The film is another in a rising age of Afro-surrealism, despite its almost outrageous tone, what is most significant about the film is how real it can get. At one point, the film’s biggest twist comes as a scientific discovery that people are being turned into half-horse, half-human beings. These “equisapiens” truly tip the movie over the edge into dystopian horror, yet the movie’s protesting voice remains and demands attention be paid to the real socio-economic problems going on. The film continues to create an Afro-surrealist blend of reality and hyper-reality. Especially for African Americans, Terri Francis, director of the Black Film Center/Archive at the University of Indiana, states, “Just about any black person is an Afro-surrealist because you have to be able to imagine something more than what is right in front of you,” explains Francis. “You need to have that sixth sense to be able to understand white people and where you’re safe. You also have to imagine another world beyond this one, where you are just a normal person living your life.”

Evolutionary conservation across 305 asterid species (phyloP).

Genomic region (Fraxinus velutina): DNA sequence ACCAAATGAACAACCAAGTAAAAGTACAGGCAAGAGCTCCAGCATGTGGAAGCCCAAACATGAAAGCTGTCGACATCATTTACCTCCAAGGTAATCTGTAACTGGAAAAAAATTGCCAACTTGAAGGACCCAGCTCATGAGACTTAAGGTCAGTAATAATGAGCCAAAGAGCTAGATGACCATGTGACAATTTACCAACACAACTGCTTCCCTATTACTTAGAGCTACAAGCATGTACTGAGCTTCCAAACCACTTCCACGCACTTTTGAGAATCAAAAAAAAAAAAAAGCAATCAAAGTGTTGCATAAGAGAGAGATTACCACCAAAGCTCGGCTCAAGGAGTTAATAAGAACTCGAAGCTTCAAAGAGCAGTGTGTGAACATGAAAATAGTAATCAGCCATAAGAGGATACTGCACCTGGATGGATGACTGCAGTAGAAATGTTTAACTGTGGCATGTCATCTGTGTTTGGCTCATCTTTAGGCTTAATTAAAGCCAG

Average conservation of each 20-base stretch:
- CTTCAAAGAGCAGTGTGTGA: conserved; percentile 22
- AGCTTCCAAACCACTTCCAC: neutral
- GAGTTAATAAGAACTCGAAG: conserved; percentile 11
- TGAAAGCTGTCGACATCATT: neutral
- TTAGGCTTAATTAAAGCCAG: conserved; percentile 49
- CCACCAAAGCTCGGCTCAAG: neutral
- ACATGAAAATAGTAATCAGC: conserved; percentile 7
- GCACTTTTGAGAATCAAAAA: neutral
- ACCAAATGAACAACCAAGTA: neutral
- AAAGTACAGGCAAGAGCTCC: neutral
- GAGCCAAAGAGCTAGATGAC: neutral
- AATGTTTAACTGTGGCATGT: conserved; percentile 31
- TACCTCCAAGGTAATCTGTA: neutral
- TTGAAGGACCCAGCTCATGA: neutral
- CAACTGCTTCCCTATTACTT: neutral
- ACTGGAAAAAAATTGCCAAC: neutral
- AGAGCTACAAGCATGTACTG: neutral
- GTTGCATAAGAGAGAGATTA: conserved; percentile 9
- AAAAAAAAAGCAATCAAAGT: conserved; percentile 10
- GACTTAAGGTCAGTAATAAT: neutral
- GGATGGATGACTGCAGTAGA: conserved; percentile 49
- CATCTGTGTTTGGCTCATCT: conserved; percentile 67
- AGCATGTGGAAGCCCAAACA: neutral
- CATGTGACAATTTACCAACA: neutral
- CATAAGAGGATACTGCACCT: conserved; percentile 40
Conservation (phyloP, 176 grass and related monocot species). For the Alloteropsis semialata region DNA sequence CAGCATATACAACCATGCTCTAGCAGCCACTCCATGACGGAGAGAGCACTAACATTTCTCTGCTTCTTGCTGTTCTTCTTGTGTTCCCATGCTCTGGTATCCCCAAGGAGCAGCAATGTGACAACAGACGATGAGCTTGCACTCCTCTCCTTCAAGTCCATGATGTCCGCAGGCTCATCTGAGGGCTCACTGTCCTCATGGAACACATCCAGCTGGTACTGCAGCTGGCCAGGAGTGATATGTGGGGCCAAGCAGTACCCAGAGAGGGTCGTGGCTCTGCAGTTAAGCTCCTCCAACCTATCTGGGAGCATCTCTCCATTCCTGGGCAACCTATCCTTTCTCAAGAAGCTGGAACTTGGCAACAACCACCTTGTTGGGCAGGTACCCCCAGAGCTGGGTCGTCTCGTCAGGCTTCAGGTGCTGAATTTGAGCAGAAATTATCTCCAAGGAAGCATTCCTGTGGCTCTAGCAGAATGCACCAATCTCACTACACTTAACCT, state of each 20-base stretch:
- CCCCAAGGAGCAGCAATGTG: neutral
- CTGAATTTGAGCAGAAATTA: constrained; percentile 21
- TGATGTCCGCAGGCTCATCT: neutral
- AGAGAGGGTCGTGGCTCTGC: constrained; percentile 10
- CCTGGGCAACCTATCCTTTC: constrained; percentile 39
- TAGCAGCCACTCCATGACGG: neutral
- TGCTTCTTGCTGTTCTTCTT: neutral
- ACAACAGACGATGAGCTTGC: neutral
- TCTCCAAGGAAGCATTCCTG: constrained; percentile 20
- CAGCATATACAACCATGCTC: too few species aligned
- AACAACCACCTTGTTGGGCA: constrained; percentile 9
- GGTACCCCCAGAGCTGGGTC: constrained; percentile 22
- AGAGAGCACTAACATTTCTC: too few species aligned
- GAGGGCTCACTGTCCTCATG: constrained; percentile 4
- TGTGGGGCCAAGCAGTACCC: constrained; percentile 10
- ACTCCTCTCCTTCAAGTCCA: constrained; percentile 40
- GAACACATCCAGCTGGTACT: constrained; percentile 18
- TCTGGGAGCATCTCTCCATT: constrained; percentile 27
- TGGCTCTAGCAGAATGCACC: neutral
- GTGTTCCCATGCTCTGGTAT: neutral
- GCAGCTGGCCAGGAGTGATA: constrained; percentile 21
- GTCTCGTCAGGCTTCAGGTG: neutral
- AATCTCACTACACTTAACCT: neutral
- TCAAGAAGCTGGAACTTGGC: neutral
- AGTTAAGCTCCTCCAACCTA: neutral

With all the different topics that the film manages to express within its limited runtime, and the several articles out there that explore all these points in depth, the film serves as an example of how a story can be both representative of a specific audience, yet still resonate beyond that to an even larger audience. With many films now being scrutinized for how diverse they are, the film is a lesson in how to blend the stories and realities of specific people, and still connect to a broader group that relates to issues everyone must face. Hollywood does not need racial quotas, in which background characters of useless minority depiction are used. It needs to tell more stories about all different kinds of people, walks of life, and situations. Not only has this been shown to make more money for the box office, but it also connects with people more than is realised.